Andrew Scott takes a trip on a mystery train in "All of Us Strangers." Courtesy Searchlight Pictures

After All of Us Strangers was shut out of the Oscar nominations, I was afraid I would have to relegate it to my annual odds and ends feature. (Stay tuned for that article dropping soon.) However, I’m delighted to report that this British import is opening this weekend at a few multiplexes in our area, and this most unusual of gay coming-out stories is worth a trip.

Andrew Scott portrays a TV writer named Adam who has just rented a flat in a new apartment block in London. One day, at a loose end, he takes the 11-mile train ride to Croydon to visit his supposedly empty childhood home and is stunned to find his parents (Jamie Bell and Claire Foy) there, even though they were killed in a car accident when he was a boy. They, in turn, are only mildly surprised to find their 11-year-old son is now a grown man from the future.

Writer-director Andrew Haigh filmed this movie in his own actual childhood home. He has based the film on Taichi Yamada’s 1987 Japanese novel entitled Strangers. I haven’t read the book, though it appears the homosexual relationship is Haigh’s addition. The British filmmaker is particularly keen when he addresses gay subjects like he did in his debut feature Weekend. He’s best known for his hetero movie 45 Years, which I find his least interesting one.


Here Adam gets to do something he wasn’t able to do when his parents were alive, which is come out to them. This part of the film is deeply moving, as Adam’s working-class parents struggle to understand how Adam has turned out this way and fear that he will contract AIDS, possibly because they’re stuck in the 1990s. Adam eventually realizes that as much as he loves his parents, his repeated visits to them threaten to trap him in the past. His final conversation with them is rending, not least because it takes place in a vision of the afterlife as a cheesy themed diner festooned with American flags.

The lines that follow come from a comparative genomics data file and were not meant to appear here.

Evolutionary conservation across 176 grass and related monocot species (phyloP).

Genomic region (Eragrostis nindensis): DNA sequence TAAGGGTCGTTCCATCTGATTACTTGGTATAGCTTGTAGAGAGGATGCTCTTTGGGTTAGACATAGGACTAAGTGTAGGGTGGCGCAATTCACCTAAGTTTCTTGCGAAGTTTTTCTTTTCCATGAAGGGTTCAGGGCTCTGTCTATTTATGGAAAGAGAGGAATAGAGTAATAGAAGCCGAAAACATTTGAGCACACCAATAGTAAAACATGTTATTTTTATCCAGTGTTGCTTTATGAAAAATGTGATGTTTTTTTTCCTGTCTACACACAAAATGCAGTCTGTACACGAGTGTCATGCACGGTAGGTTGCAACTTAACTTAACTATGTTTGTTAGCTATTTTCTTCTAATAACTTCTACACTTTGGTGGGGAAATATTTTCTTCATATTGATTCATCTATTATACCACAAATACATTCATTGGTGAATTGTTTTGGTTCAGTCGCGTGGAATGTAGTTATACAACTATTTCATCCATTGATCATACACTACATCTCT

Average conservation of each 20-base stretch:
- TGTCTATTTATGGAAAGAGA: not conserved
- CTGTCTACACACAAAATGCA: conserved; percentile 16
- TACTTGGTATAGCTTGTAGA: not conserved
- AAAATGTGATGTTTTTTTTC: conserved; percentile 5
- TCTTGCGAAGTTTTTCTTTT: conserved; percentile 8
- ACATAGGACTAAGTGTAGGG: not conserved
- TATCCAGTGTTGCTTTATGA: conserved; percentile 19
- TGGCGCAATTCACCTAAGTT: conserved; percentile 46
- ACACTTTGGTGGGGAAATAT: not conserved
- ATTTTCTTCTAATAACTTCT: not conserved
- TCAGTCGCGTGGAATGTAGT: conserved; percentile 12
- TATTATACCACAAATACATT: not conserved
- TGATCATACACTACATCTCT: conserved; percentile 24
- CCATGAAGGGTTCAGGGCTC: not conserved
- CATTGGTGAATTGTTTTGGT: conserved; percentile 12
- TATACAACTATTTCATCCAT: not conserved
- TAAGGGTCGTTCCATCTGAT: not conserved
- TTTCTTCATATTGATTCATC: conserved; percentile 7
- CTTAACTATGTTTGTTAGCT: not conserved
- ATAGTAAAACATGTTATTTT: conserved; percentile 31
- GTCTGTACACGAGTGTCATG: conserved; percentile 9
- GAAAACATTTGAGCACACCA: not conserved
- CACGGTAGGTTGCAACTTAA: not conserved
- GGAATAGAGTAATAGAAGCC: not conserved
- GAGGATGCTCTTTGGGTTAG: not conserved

There’s a whole other half of the film with Adam falling in love with Harry (Paul Mescal), who appears to be the only other person living in his building. Much as I find to like about these two actors, this plotline is alarmingly close to filler for much of its screen time. It only takes flight at the end, as Haigh pulls back from them to the sounds of Frankie Goes to Hollywood’s “The Power of Love” to reveal a tableau that shows that their relationship isn’t quite what it appears. I’ll admit I’m not really sure what it means, but it makes an excellent discussion point about where and what the men actually are. Whatever it is, it is transcendent stuff that puts a unique twist on gay romance from a deceptively innovative filmmaker.

All of Us Strangers
Starring Andrew Scott and Paul Mescal. Written and directed by Andrew Haigh, based on Taichi Yamada’s novel. Rated R.